Doctor Eclectic

Doctor Eclectic
Doctor Eclectic

Sunday, August 7, 2011

Borders, the Brick and Mortar

A strange set of circumstances brought me to two Borders stores 2000 miles apart in the space of a week.

It started when we realized that the local Borders store was closing while we were on vacation. Mary has had a strong affinity for that store for years and a gift card was often on her Christmas and Birthday list. She had two of the said gift cards and wasn’t able to use them before we left for Wisconsin.

“Why don’t you use them to get some DVDs for the trip?” she offered. “One has $5.00 on it and I’m unsure about the other.” Sounded good to me, so off I went to see what I could find. The line at the store snaked from the five cashiers through the entire store with probably more than 100 customers and more joining every minute.

Undaunted, I made my way to the DVD section and pawed through the stacks looking for bargains that I hadn’t seen. The choice was difficult, partially because I have more than 400 stacked around my walls, making the finding of a new one a challenge to say the least. But I settled on three, which I thought would exhaust the cards and not dramatically empty my pockets.

As I made my way slowly though the line I found that there was a separate section of on-sale DVDs, which might have included some better choices. Unfortunately the line began to pick up speed and I was afraid that if I left to look at my new choices I would be put at the back of the line again. Not worth the trouble.

Forty-five minutes from my start I was at the cashier who informed me that, after my purchase I still had about $5 left on one card. A glance at the line, now longer than before convinced me that Borders could keep their $5.

When we wound down our Wisconsin trip by visiting friends in Oak Brook, a Chicago suburb, Mary suggested we might check out Borders in a nearby mall. We did and she went looking for “The Girl Who Loved Tom Gordon”, one of our favorites, to give as a gift. I went in search of “Unlikely Friendships” by Jennifer S. Holland, the daughter of a friend from my Writer’s Club. . It is a first novel by a writer for National Geographic and made the NY Times Best Seller list.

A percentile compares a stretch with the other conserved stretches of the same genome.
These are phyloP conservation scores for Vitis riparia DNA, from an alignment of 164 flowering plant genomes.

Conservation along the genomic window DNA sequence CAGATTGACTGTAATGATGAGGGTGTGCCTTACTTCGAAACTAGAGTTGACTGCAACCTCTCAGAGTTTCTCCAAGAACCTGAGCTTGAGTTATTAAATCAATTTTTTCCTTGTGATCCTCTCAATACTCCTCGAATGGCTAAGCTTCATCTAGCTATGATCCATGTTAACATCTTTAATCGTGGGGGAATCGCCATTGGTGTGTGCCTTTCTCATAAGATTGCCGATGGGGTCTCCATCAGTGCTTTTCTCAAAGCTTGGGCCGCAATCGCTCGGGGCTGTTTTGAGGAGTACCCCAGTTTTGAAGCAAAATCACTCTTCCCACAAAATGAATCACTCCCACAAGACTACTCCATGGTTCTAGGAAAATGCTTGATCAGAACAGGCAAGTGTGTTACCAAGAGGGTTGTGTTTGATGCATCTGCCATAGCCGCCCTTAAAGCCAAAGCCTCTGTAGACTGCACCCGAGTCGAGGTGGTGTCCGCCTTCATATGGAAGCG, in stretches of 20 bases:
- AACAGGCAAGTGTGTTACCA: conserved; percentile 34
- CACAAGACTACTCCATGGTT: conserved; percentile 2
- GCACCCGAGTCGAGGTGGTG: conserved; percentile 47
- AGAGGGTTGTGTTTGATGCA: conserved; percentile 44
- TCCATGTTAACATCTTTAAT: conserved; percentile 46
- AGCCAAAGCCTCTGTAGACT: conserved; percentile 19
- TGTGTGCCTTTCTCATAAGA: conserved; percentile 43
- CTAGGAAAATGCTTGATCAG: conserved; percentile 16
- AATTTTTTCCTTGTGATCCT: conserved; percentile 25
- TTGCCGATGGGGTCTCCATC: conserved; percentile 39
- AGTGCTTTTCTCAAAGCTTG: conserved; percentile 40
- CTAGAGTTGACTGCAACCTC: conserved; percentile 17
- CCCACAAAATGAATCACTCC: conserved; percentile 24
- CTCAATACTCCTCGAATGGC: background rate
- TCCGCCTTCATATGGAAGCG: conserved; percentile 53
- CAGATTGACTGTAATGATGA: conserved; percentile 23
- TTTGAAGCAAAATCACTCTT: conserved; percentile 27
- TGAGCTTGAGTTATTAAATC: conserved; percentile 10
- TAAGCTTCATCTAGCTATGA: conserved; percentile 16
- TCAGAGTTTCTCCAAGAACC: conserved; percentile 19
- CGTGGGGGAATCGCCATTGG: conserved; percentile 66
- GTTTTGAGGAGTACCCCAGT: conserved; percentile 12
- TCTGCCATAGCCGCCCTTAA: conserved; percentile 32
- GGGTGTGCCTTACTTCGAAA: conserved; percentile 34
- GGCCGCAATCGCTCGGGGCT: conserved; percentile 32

We both were disappointed as, because of the Closing sale, there was little clerk and no computer support to assist us. Mary ended up buying my Christmas stocking calendar for next year and used up the remnant dollars on the card. Our experience gave me pause.

What Mary liked about Borders has gone away, a casualty of the electronic book revolution. No more wandering through stacks, exploring books by interest section. No more friendly, knowledgeable, clerks, assisting you by hitting a few key strokes. No more book signings with coffee and pastries. No more assistance with prize books at bargain rates for Mary’s ESL essay winners.

Instead, and I am guilty myself, we will purchase more things online, knowing what we want before we shop, we will download books and newspapers to our tablet readers in ever-increasing numbers. We will read online at our Home site, articles either we or some website tracker decide will interest us. And eventually the remaining brick and mortar large bookstore will make the transition to electronic distribution.

Will small bookstores survive? Undoubtedly, and maybe that is the good news. People who love books will again find they can offer something at a reasonable cost and make a livable income. Book signings may again become intimate, and readers may again recover the experience of my youth, where the clerk in the store knew what I liked and made suggestions that stretched my reading limits, and who, in my case, kept my purchases on record so my parents could pay for them.

Next Blog, my discovery of Angry Birds.

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